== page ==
Attractive yields: Bonds

When mentioning Vietnam’s capital market, most investors think of the VN-Index and the privatisation of state-owned enterprises, forgetting a promising fixed-income market. Vietnam’s debt market is larger than the equity one, and debt financing remains a major source of funds in Vietnam. Unlike equity market, the fixed-income market offers sizeable investment opportunities, professional local participants and market resilience.

High Returns

Government bonds (G-bonds) are worth around VND900trn ($40.3bn), and weekly transaction volume is $2bn. Local commercial banks are major participants in this market, as foreign investors do not hold many G-bonds. This mostly explains why the Fed’s recent interest rate hikes did not affect the market or G-bond price significantly. With a weak equity market and small flows of foreign indirect investment, Vietnam offers high yields, even for its G-bonds. A gradual decrease in bond yields has offered investors an exceptionally high holding period yield (HPY). HPY for 10-year G-bonds has averaged 18.2% per year in Vietnamese dong and 16.5% in dollars in the past five years. For five-year G-bonds, the most popular in the market, average HPYs were 15.4% and 13.6%, respectively.

For foreign investors, Vietnam’s public debt and foreign exchange risks are major concerns. Public debt totalled 50.5% of GDP as of the end of 2015, about average in the region. Some 81% of government debt is denominated in Vietnamese dong which makes it easier for the state to control the fiscal situation. For foreign exchange risks, the dong is among top performers of its tiers against the dollar. The current central exchange rate system allows the central bank to flexibly manage the USD/VND exchange rate, while Vietnam’s foreign currency reserves, at $40bn, are at an historical high.

As macroeconomic stability remains the government’s highest priority, and more importantly, Vietnam’s balance of payments is in good surplus, VND valuation is still expected to be relatively stable against the dollar. On the other side, with the current consistent monetary policies, we expect G-bond yields to decrease by a further 50-100 points per year in the next two to three years. In other words, this is still a good time for investors to join the market and earn exceptionally high HPY.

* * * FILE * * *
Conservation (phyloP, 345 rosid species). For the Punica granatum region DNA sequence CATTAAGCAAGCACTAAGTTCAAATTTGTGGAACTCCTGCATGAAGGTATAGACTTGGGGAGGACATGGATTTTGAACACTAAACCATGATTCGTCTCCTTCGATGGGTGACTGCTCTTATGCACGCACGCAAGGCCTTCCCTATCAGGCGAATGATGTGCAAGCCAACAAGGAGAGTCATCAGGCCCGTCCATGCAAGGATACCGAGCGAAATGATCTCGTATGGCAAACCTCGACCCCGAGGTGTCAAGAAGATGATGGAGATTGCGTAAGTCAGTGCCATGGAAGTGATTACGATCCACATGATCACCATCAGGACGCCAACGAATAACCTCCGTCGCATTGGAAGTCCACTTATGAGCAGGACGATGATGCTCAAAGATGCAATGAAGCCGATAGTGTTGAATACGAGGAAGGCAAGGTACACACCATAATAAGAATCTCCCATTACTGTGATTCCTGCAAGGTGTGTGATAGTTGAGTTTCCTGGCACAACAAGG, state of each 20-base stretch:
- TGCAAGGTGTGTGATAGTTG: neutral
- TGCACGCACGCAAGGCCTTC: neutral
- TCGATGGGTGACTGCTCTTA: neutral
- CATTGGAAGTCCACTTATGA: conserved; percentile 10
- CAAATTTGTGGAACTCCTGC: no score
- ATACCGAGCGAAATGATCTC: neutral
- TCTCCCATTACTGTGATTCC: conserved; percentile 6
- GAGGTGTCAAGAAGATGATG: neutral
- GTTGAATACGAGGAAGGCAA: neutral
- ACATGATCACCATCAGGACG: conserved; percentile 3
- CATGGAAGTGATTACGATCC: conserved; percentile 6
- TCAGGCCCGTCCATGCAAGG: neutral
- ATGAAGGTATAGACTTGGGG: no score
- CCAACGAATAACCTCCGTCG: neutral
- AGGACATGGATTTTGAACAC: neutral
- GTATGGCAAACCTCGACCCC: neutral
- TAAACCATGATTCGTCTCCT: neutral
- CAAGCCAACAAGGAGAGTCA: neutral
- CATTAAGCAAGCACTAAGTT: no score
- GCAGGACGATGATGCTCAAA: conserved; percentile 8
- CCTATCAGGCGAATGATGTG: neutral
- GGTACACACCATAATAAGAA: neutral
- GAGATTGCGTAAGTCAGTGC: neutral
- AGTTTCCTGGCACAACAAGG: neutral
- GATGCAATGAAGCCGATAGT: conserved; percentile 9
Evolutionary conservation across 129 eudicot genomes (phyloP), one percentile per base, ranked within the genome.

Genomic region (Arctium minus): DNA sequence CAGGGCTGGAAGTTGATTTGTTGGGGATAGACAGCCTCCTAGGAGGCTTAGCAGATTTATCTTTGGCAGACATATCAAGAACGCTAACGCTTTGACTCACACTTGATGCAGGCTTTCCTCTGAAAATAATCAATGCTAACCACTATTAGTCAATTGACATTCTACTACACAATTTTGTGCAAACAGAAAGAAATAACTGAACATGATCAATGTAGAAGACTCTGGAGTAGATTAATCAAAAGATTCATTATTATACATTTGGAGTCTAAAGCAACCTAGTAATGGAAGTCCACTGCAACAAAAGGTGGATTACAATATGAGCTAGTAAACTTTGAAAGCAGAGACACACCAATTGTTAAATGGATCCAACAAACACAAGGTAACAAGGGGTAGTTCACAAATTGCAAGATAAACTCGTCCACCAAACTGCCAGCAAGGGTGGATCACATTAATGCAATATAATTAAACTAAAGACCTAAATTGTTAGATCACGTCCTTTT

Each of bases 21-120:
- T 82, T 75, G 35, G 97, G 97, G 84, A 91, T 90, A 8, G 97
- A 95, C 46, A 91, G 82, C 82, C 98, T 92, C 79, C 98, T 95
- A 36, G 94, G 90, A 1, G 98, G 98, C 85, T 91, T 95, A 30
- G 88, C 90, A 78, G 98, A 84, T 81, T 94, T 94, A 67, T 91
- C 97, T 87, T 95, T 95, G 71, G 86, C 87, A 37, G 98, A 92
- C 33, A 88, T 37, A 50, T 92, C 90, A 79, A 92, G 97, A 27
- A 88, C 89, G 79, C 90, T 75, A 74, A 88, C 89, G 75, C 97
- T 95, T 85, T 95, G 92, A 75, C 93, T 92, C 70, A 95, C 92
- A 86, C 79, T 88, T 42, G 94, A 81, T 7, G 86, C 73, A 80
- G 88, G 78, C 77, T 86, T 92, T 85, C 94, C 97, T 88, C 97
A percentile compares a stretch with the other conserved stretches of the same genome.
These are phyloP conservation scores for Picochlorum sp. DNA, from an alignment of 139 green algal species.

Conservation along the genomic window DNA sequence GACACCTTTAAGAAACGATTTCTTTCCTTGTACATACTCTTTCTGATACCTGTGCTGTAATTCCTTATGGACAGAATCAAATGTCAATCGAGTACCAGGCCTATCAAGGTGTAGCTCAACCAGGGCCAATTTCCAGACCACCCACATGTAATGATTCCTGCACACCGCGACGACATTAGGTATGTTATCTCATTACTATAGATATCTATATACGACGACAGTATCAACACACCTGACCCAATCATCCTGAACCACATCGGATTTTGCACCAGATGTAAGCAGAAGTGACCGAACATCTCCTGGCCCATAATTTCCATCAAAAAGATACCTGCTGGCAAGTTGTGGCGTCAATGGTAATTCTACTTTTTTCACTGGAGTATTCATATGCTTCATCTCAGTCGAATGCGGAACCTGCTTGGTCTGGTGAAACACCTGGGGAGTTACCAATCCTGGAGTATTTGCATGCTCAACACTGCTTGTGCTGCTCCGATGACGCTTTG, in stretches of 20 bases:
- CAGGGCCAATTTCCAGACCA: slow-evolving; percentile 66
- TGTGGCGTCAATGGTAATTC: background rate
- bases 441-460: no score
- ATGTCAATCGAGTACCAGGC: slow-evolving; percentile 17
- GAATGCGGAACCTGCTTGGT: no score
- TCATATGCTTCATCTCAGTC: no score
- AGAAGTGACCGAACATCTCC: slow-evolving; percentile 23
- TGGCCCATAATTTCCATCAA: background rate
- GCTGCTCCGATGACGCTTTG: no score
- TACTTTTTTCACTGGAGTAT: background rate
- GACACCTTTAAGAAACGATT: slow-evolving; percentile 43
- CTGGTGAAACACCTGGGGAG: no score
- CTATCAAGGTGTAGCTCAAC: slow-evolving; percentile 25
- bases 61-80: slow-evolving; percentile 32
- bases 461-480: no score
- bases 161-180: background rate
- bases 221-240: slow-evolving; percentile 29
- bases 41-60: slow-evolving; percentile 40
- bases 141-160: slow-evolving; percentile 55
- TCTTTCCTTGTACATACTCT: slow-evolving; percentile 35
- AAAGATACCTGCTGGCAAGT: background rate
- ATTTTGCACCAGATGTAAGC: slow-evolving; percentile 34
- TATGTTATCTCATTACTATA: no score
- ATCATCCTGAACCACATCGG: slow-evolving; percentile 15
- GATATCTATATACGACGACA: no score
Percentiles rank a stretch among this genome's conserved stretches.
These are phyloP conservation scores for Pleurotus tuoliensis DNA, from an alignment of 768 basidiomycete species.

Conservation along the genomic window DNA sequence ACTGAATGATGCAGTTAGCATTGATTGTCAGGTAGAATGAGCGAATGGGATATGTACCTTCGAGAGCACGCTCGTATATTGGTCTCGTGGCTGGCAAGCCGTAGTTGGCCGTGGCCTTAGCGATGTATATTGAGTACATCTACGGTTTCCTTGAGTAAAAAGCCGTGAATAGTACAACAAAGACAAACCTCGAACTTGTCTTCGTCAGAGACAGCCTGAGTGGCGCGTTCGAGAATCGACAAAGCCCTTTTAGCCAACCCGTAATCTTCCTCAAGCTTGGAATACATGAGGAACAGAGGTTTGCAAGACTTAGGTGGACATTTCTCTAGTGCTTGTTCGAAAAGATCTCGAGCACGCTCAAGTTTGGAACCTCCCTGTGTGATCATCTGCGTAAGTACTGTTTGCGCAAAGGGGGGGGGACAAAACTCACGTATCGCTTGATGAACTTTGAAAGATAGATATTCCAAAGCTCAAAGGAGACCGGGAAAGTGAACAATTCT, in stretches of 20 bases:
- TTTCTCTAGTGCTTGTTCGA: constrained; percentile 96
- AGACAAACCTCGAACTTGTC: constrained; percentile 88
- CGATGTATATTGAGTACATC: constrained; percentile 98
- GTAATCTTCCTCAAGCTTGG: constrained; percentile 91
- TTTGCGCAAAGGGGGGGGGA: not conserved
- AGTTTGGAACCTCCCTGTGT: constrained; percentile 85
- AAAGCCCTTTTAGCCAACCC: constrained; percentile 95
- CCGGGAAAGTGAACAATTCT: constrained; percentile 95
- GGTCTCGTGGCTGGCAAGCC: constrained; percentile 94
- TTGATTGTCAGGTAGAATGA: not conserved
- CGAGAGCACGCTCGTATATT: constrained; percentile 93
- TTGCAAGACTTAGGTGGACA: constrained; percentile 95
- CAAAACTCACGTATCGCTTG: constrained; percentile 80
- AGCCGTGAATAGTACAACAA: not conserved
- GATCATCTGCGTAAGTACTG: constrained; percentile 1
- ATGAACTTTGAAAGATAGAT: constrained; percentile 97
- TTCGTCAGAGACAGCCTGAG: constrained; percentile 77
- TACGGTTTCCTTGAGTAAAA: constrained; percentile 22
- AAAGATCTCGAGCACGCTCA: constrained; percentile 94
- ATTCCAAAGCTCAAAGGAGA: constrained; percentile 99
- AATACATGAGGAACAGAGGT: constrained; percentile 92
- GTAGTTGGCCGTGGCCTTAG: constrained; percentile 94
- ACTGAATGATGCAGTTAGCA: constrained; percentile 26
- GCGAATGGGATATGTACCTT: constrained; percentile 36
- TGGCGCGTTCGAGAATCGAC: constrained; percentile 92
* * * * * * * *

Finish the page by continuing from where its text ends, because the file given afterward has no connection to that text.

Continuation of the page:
Corporate Bond Market

The corporate bond market is more fragmented and less liquid. Most of the issuances are carried via private placement, and there is no public/centralised market for corporate bonds. Local commercial banks are major players in this market. Without a national credit rating system, commercial banks, which are basically bond holders, service the bonds and manage collaterals for themselves. However, yields in this market are attractive, as investors are paid 9-11% or G-bond +2-3% (or equivalent) by the best companies of Vietnam. For dollar-denominated bonds, the floating rate is still as high as 5-7%. Generally, corporate bonds have short term of only two to five years and usually include put options.

As banks’ deposit interest rates have seen a sharp decrease in the past three years, high-net-worth individuals are paying more attention to the corporate bond market and creating more liquidity in the market. Only the biggest listed companies join this specific market. With a size of $8bn-10bn, Vietnam’s corporate market remains small but attractive, especially for active investors. The market size is expected to grow exponentially in the coming years, as big corporates start preferring bonds to bank loans. However, it will take time for it to be as matured as investors’ expectations.

Municipal Bonds

Municipal bonds are not popular, but this is expected to change in the next few years. Municipal debts total around $2bn, mostly borrowed by big provinces. In the FY 2017 municipal debt is expected to increase by 20-30%. In the coming years big cities, especially Ho Chi Minh City, will issue more municipal bonds to finance infrastructure. These bonds generally offer yields around 1-2% higher than G-bonds. They are also seen as safer than corporate bonds as well as easier to invest in, especially for off-shore investors.